Even with free housing, Ngo acknowledges, balancing the fellowship's requirements with one's financial needs can be hard work: "It's an Equity rehearsal and performance schedule, and it can prove quite challenging for young and early-career actors, but the payoff is significant. Fellows get to work under directors like Michael Kahn, Gale Edwards, and Robert Falls and alongside artists such as Stacy Keach, Elizabeth Ashley, and Michael Hayden. They get a full season of mainstage acting credits and numerous opportunities for mentorship."
The internship program at Milwaukee Rep also offers a stipend ($50 per week, untaxed) and free housing within walking distance of the theater. But as artistic associate Brent Hazelton puts it, "The schedule is quite demanding at upwards of 60 hours per week, which allows no time for any kind of outside employment. But the program is also designed to be one of complete immersion in the season of a major regional theater, so taking time away from that to work also waters down the experience for the individual intern."
Even so, Hazelton points out that occasionally there are ways to make a few extra bucks through opportunities with the theater: "We also have a nice relationship with a local commercial agency, and many interns are able to bolster their finances by pursuing some of that work." He adds that "the cost of living in Milwaukee is significantly lower than that on the coasts or in Chicago." But "most interns spend the summers before they join us establishing a financial cushion."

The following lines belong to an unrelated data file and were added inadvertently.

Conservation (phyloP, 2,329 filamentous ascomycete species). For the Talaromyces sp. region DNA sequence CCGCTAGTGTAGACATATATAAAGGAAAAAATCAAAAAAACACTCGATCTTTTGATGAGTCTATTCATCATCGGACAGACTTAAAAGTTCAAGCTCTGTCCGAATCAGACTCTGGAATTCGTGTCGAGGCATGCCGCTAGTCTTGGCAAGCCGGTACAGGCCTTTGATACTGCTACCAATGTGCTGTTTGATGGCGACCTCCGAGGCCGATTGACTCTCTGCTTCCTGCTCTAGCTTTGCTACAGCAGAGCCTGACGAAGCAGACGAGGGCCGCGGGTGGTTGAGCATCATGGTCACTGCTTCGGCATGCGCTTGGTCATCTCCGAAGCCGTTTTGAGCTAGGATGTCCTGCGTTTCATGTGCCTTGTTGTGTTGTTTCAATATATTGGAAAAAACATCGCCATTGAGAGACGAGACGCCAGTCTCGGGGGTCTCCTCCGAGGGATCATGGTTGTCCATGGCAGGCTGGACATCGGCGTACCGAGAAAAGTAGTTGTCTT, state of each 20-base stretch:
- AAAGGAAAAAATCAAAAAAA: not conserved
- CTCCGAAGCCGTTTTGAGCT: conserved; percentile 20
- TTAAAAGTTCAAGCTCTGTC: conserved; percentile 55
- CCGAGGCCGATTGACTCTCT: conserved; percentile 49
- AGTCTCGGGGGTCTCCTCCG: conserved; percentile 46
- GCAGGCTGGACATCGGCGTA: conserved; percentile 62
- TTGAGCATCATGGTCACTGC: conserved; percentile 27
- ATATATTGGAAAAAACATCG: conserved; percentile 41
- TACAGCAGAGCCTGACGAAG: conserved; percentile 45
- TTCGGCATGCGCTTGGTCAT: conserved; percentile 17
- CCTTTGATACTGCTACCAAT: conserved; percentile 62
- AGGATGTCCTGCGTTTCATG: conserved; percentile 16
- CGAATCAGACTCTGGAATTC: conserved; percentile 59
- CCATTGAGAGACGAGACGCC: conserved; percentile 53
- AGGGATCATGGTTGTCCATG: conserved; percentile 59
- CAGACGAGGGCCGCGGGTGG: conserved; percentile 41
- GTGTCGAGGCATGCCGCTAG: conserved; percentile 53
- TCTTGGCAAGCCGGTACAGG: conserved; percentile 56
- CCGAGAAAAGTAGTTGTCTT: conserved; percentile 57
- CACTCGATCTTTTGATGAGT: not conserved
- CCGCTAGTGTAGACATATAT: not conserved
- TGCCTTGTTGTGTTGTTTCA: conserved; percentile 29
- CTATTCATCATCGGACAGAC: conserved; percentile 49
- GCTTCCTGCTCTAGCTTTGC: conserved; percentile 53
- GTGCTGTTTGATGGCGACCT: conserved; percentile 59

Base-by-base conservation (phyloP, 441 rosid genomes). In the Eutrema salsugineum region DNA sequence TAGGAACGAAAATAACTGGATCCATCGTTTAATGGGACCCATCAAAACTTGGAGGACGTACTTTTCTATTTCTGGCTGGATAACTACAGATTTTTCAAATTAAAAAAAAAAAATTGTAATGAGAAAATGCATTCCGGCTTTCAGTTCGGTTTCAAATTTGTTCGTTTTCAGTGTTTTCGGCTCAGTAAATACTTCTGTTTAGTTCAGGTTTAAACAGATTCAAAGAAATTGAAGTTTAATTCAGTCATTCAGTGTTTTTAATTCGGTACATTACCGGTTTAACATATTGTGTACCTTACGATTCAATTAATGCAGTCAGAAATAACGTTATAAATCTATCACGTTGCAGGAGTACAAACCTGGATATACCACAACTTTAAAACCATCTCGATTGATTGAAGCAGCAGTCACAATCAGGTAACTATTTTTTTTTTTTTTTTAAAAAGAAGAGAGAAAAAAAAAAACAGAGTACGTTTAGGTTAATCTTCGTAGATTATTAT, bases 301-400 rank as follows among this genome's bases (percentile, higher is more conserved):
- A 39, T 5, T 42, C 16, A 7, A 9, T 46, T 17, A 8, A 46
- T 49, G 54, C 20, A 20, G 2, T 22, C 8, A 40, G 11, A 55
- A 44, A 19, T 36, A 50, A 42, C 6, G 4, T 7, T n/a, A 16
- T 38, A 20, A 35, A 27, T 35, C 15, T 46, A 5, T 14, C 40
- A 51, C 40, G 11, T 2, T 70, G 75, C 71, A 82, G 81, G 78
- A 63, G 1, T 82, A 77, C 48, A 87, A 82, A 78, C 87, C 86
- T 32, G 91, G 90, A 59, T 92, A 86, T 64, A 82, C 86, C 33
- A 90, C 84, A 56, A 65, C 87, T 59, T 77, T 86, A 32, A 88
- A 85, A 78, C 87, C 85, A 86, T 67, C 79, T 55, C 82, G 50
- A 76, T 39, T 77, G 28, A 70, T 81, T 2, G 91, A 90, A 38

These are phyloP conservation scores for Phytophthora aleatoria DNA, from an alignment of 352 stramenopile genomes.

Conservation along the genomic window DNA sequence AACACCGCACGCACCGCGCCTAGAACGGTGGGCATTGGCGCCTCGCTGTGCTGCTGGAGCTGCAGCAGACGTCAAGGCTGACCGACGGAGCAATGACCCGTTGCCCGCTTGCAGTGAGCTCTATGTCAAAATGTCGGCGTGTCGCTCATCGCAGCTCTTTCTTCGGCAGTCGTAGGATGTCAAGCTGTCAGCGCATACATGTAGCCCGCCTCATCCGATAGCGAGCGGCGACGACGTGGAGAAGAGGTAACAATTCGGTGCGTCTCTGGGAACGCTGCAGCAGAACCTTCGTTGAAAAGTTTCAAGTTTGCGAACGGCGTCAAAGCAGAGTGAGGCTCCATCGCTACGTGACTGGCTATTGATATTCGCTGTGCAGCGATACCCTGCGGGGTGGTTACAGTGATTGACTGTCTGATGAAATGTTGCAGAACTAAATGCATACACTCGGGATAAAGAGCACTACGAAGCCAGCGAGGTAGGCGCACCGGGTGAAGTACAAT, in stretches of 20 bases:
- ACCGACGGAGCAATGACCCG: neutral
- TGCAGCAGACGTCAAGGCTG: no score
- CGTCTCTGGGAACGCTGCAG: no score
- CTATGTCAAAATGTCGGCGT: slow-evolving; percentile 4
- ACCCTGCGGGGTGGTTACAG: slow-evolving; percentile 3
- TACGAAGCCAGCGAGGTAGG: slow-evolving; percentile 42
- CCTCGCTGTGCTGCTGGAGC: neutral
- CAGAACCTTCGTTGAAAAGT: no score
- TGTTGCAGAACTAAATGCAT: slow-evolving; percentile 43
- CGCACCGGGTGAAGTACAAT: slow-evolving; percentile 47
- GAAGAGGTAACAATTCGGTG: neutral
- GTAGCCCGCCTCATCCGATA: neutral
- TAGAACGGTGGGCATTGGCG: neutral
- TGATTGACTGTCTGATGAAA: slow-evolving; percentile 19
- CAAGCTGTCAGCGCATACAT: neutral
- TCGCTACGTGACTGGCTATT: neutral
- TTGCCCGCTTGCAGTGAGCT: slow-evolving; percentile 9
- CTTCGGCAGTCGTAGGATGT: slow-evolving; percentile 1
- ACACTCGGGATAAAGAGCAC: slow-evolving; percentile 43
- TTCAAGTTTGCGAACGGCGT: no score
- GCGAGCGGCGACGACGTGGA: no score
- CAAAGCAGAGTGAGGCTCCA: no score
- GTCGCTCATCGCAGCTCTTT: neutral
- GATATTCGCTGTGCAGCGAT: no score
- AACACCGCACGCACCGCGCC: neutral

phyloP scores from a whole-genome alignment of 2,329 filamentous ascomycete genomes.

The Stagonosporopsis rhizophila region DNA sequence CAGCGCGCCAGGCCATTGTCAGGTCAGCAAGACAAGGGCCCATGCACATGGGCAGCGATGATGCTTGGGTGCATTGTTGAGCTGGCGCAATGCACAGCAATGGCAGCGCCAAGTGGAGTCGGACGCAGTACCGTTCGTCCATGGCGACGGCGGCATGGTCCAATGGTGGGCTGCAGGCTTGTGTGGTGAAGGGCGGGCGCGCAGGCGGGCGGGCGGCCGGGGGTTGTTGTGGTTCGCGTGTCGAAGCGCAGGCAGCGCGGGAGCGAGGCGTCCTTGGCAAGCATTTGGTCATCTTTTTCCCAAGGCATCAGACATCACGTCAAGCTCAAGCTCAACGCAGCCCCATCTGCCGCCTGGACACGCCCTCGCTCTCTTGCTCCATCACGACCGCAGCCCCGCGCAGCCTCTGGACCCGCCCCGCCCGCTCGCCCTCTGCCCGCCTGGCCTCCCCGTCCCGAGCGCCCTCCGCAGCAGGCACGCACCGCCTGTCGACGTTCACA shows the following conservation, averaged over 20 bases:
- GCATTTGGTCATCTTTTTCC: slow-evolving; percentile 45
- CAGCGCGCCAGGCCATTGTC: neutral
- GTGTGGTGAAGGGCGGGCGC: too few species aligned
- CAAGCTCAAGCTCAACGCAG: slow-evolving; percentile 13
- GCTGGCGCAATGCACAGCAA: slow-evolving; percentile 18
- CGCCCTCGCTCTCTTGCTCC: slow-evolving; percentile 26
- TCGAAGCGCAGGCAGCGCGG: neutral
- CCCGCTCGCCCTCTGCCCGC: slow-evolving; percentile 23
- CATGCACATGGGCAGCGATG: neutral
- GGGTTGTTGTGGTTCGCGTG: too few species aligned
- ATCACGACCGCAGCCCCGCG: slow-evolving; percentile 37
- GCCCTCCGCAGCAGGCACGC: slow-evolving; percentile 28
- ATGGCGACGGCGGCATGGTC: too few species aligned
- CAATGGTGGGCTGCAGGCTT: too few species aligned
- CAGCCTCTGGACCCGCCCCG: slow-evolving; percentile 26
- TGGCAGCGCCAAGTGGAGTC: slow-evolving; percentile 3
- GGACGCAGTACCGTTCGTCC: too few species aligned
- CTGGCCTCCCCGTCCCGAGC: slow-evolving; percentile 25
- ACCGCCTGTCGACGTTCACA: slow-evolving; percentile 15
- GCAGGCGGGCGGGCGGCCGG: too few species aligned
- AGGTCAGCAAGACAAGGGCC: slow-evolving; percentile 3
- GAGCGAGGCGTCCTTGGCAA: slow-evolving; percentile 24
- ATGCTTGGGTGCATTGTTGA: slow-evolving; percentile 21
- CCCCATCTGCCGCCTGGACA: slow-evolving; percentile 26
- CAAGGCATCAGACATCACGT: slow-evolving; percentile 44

For more information: Internship and fellowship program at Shakespeare Theatre Company: www.shakespearetheatre.org/education/training/internships/index.aspx. Internship program at Milwaukee Rep: www.milwaukeerep.com/about/internship.htm. Apprentice program at Actors Theater of Louisville: www.actorstheatre.org/apprentice.htm.
How is a "moment before" different from a character's history? I spend a lot of time coming up with detailed pasts for the characters I play, but I don't really get how to use a moment before. Any tips for making this work?
A "moment before" is the moment before the scene begins, not the entirety of your character's backstory. Actors use moments before to create a vibrant inner life that is already under way—the scene catches this person already in the midst of an experience—as opposed to ramping up as the scene gets started. A strong moment before can also launch you into a scene.
Here's an example: You're playing a breakup scene with another actor. Let's say your character has been unhappy in the relationship for many years, and you have made numerous specific choices about the character's history to flesh out the reality of the situation. In the moment before you step onstage or they call action, you don't try to relive the relationship's entire history. Instead, you focus on a simple moment: what happened to your character right beforehand. Maybe you picture the other character turning away from your embrace or throwing a lamp at you. Maybe you imagine that you've decided to propose marriage in the hope of salvaging the relationship, and your moment before is admiring the lovely ring you just bought. If you're entering the room, you might imagine hearing the other character finishing up a phone call with his or her lover as you turn the key in the lock. Even something as simple as imagining that you're late and had to run the three blocks from the subway to your apartment can charge up an otherwise mundane entrance.
Used well, the moment before gives the audience the feeling that the character's life is ongoing, not formulated scene by scene. Human beings are always coming from someplace…and going someplace too.